EC111LectNG8

EC111LectNG8 - University of Essex Department of Economics...

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1 University of Essex Session 2011/12 Department of Economics Autumn Term EC111: INTRODUCTION TO ECONOMICS THE LABOUR MARKET Labour supply Here we think about the individual’s choice of how much labour to supply. In consumer theory we took the individual’s income as given. Now it is determined by how much he or she decides to work. The individual’s problem is to choose a combination of income and leisure. Leisure is treated as a ‘good’; more leisure and less work makes the person better off, ceteris paribus. The individual has a fixed endowment of time, R, e.g. 168 hours a week, that can be divided between hours of work, H, and leisure V. Thus: R = H + V. Now consider that the individual has income from two sources, labour income, which is the wage times hours of work, wH, plus some non-wage income. He/she spends all his or her income on a composite good, consuming amount y at price P. Q: what about saving? For income equal to expenditure we have Py = wH + B, or alternatively, Py = w(R –V) + B Rearranging: P B ) V R ( P w y This is the individual’s budget line. There is a trade-off between goods and leisure. Notice that there is a downward sloping relationship between q and V, with slope w/P, which is the real wage. Q: What is ‘real’ about this wage? The key insight of this analysis is that the price of leisure is its opportunity cost. This is the wage foregone, in terms of its purchasing power over goods,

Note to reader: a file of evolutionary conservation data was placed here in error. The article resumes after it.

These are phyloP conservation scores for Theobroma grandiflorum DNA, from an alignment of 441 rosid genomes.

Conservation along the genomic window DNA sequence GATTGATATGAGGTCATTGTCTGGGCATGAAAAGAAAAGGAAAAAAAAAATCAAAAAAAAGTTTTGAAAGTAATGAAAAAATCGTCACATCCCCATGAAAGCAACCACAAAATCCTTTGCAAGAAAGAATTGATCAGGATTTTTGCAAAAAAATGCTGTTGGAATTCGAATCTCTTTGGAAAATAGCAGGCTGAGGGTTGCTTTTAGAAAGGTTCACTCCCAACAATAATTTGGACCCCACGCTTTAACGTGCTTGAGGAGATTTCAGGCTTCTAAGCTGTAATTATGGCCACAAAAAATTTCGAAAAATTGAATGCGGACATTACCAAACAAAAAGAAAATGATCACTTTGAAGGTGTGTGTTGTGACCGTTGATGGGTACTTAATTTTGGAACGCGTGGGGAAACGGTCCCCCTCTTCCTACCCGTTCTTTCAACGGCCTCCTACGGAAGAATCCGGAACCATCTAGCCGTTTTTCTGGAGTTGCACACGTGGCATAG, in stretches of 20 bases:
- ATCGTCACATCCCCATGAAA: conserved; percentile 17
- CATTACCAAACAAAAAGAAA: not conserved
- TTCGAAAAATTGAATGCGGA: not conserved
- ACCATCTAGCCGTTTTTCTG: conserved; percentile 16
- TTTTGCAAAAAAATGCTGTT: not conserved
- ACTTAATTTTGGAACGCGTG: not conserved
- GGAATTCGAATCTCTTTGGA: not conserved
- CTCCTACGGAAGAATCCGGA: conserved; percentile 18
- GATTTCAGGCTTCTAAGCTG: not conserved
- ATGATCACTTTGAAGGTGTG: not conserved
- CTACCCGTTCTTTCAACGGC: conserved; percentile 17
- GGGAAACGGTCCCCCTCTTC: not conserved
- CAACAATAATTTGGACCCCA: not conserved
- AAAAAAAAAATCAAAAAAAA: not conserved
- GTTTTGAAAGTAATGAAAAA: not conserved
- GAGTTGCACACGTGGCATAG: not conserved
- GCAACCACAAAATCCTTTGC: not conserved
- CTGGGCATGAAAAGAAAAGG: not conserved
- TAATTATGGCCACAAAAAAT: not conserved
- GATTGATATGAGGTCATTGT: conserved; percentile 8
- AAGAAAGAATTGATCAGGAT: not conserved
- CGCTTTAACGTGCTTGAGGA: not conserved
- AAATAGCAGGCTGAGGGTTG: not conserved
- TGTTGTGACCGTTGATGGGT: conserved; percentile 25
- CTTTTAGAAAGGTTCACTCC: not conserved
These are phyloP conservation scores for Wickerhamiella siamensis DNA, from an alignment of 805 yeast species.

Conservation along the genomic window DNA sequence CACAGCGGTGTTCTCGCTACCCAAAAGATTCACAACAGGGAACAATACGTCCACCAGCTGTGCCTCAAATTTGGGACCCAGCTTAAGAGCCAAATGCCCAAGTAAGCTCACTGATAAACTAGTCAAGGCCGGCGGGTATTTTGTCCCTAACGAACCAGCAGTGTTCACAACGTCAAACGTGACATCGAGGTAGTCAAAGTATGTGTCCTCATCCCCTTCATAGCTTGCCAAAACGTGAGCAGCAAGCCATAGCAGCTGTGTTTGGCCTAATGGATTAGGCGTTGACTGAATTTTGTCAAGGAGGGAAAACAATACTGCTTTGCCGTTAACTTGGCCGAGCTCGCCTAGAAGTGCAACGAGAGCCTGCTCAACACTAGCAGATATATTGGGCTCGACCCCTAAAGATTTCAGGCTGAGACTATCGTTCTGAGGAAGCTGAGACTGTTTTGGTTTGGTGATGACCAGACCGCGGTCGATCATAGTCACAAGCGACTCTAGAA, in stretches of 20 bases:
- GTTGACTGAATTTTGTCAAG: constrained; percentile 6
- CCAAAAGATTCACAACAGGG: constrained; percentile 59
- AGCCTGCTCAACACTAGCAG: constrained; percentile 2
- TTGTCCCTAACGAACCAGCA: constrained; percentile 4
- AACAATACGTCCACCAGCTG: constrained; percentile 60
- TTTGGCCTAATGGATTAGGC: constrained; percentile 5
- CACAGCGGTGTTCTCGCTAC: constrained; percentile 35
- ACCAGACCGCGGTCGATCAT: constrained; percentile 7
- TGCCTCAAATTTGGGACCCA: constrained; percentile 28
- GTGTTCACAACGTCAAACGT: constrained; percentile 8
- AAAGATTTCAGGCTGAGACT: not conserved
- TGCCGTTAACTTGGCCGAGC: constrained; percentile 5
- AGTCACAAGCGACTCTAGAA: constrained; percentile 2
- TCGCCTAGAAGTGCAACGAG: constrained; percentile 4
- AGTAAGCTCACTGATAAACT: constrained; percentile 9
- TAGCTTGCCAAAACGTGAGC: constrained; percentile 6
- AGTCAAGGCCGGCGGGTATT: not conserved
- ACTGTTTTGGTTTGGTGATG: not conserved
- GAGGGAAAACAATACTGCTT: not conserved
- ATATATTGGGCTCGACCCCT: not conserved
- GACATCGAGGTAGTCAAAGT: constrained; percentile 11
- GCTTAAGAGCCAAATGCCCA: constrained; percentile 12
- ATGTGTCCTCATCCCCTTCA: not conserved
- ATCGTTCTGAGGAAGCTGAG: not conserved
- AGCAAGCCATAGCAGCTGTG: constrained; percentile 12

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2 Note that: Leisure is measured along the horizontal axis, consumption along the vertical axis. If the individual does not work V = R and consumption is B/P. If the individual spends all his or her time working then consumption is: P B P wR . This is point A. It is sometimes called ‘full income’—the value of the individuals total time endowment plus non-labour income. Indifference curves. Because consumption and leisure are both ‘goods’ (i.e. the individual would like more of either) indifference curves have the usual properties: They slope down. They don’t cross. They are convex. There is a close analogy with consumer choice. But here we are assuming that the individual has chosen the combination of goods optimally and so we simply combine them together as total consumption. A V R y B/P Slope –w/P
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3 The slope of the budget line is – w/P. The slope of an indifference curve is the marginal rate of substitution between goods and leisure, a different MRS than the one between two goods. Its slope is defined in the same way; as the ratio of marginal utilities of leisure to goods Y V MU MU MRS . Note that: At point A this individual is not maximising his/her utility, MRS > w/P. Point C is unattainable, given the individual’s wage rate and non-labour income. At the utility maximising point B we have MRS = w/P.
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This note was uploaded on 03/15/2012 for the course EC 111 taught by Professor Timhatton during the Spring '12 term at Uni. Essex.

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EC111LectNG8 - University of Essex Department of Economics...

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